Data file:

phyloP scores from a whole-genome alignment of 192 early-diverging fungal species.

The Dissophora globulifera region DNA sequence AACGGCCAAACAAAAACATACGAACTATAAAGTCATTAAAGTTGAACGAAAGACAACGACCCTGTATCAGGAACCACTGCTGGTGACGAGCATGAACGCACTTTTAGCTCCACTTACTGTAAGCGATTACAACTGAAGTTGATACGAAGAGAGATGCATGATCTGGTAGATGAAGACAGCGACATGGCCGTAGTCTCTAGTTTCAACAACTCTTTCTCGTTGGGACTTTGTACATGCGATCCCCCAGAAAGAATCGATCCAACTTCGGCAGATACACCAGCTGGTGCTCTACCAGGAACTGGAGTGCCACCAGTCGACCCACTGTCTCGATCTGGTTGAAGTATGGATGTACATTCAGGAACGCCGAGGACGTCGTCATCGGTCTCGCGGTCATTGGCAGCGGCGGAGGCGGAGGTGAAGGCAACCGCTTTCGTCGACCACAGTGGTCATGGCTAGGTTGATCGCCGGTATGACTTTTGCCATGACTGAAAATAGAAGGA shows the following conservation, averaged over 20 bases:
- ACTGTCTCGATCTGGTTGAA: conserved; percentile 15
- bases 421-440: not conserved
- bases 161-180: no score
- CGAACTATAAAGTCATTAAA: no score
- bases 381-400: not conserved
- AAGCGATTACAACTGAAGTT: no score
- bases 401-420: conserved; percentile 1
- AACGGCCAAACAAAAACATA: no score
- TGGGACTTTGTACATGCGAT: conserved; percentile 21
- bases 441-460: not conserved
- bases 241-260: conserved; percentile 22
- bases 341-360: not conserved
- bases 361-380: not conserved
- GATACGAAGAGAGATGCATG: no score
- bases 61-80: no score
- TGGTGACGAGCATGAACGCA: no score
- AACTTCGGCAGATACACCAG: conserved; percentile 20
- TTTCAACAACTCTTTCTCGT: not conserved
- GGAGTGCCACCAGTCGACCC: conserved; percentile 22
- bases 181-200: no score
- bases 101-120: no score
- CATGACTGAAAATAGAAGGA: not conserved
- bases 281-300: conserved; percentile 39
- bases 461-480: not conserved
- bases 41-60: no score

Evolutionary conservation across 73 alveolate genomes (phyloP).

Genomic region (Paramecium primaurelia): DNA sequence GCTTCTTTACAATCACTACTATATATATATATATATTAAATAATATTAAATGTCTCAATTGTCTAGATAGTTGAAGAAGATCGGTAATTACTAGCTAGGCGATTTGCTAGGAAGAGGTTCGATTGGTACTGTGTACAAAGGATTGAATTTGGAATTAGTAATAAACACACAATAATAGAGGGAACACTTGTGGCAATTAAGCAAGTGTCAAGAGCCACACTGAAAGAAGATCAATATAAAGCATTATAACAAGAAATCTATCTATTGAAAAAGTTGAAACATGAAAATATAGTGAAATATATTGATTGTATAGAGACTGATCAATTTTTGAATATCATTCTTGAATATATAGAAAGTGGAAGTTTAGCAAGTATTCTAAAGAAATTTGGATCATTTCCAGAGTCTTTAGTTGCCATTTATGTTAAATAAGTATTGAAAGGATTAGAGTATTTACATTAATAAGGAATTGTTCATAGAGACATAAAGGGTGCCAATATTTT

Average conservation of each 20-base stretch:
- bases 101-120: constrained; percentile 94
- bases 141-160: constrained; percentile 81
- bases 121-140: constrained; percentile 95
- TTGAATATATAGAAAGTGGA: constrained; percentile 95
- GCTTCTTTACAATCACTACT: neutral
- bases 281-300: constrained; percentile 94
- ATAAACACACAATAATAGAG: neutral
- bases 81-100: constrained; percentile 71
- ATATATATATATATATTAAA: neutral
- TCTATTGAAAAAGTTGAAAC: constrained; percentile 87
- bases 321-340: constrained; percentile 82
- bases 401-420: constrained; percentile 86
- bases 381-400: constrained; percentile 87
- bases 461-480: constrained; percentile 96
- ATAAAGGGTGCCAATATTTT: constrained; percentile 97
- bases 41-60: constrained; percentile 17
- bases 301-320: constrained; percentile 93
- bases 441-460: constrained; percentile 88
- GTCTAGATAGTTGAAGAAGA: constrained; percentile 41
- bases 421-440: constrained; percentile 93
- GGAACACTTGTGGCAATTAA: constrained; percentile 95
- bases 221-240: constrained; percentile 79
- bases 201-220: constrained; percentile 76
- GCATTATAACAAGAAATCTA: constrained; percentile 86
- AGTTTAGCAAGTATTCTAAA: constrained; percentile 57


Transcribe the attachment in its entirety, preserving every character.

phyloP scores from a whole-genome alignment of 192 early-diverging fungal species.

The Dissophora globulifera region DNA sequence AACGGCCAAACAAAAACATACGAACTATAAAGTCATTAAAGTTGAACGAAAGACAACGACCCTGTATCAGGAACCACTGCTGGTGACGAGCATGAACGCACTTTTAGCTCCACTTACTGTAAGCGATTACAACTGAAGTTGATACGAAGAGAGATGCATGATCTGGTAGATGAAGACAGCGACATGGCCGTAGTCTCTAGTTTCAACAACTCTTTCTCGTTGGGACTTTGTACATGCGATCCCCCAGAAAGAATCGATCCAACTTCGGCAGATACACCAGCTGGTGCTCTACCAGGAACTGGAGTGCCACCAGTCGACCCACTGTCTCGATCTGGTTGAAGTATGGATGTACATTCAGGAACGCCGAGGACGTCGTCATCGGTCTCGCGGTCATTGGCAGCGGCGGAGGCGGAGGTGAAGGCAACCGCTTTCGTCGACCACAGTGGTCATGGCTAGGTTGATCGCCGGTATGACTTTTGCCATGACTGAAAATAGAAGGA shows the following conservation, averaged over 20 bases:
- ACTGTCTCGATCTGGTTGAA: conserved; percentile 15
- bases 421-440: not conserved
- bases 161-180: no score
- CGAACTATAAAGTCATTAAA: no score
- bases 381-400: not conserved
- AAGCGATTACAACTGAAGTT: no score
- bases 401-420: conserved; percentile 1
- AACGGCCAAACAAAAACATA: no score
- TGGGACTTTGTACATGCGAT: conserved; percentile 21
- bases 441-460: not conserved
- bases 241-260: conserved; percentile 22
- bases 341-360: not conserved
- bases 361-380: not conserved
- GATACGAAGAGAGATGCATG: no score
- bases 61-80: no score
- TGGTGACGAGCATGAACGCA: no score
- AACTTCGGCAGATACACCAG: conserved; percentile 20
- TTTCAACAACTCTTTCTCGT: not conserved
- GGAGTGCCACCAGTCGACCC: conserved; percentile 22
- bases 181-200: no score
- bases 101-120: no score
- CATGACTGAAAATAGAAGGA: not conserved
- bases 281-300: conserved; percentile 39
- bases 461-480: not conserved
- bases 41-60: no score

Evolutionary conservation across 73 alveolate genomes (phyloP).

Genomic region (Paramecium primaurelia): DNA sequence GCTTCTTTACAATCACTACTATATATATATATATATTAAATAATATTAAATGTCTCAATTGTCTAGATAGTTGAAGAAGATCGGTAATTACTAGCTAGGCGATTTGCTAGGAAGAGGTTCGATTGGTACTGTGTACAAAGGATTGAATTTGGAATTAGTAATAAACACACAATAATAGAGGGAACACTTGTGGCAATTAAGCAAGTGTCAAGAGCCACACTGAAAGAAGATCAATATAAAGCATTATAACAAGAAATCTATCTATTGAAAAAGTTGAAACATGAAAATATAGTGAAATATATTGATTGTATAGAGACTGATCAATTTTTGAATATCATTCTTGAATATATAGAAAGTGGAAGTTTAGCAAGTATTCTAAAGAAATTTGGATCATTTCCAGAGTCTTTAGTTGCCATTTATGTTAAATAAGTATTGAAAGGATTAGAGTATTTACATTAATAAGGAATTGTTCATAGAGACATAAAGGGTGCCAATATTTT

Average conservation of each 20-base stretch:
- bases 101-120: constrained; percentile 94
- bases 141-160: constrained; percentile 81
- bases 121-140: constrained; percentile 95
- TTGAATATATAGAAAGTGGA: constrained; percentile 95
- GCTTCTTTACAATCACTACT: neutral
- bases 281-300: constrained; percentile 94
- ATAAACACACAATAATAGAG: neutral
- bases 81-100: constrained; percentile 71
- ATATATATATATATATTAAA: neutral
- TCTATTGAAAAAGTTGAAAC: constrained; percentile 87
- bases 321-340: constrained; percentile 82
- bases 401-420: constrained; percentile 86
- bases 381-400: constrained; percentile 87
- bases 461-480: constrained; percentile 96
- ATAAAGGGTGCCAATATTTT: constrained; percentile 97
- bases 41-60: constrained; percentile 17
- bases 301-320: constrained; percentile 93
- bases 441-460: constrained; percentile 88
- GTCTAGATAGTTGAAGAAGA: constrained; percentile 41
- bases 421-440: constrained; percentile 93
- GGAACACTTGTGGCAATTAA: constrained; percentile 95
- bases 221-240: constrained; percentile 79
- bases 201-220: constrained; percentile 76
- GCATTATAACAAGAAATCTA: constrained; percentile 86
- AGTTTAGCAAGTATTCTAAA: constrained; percentile 57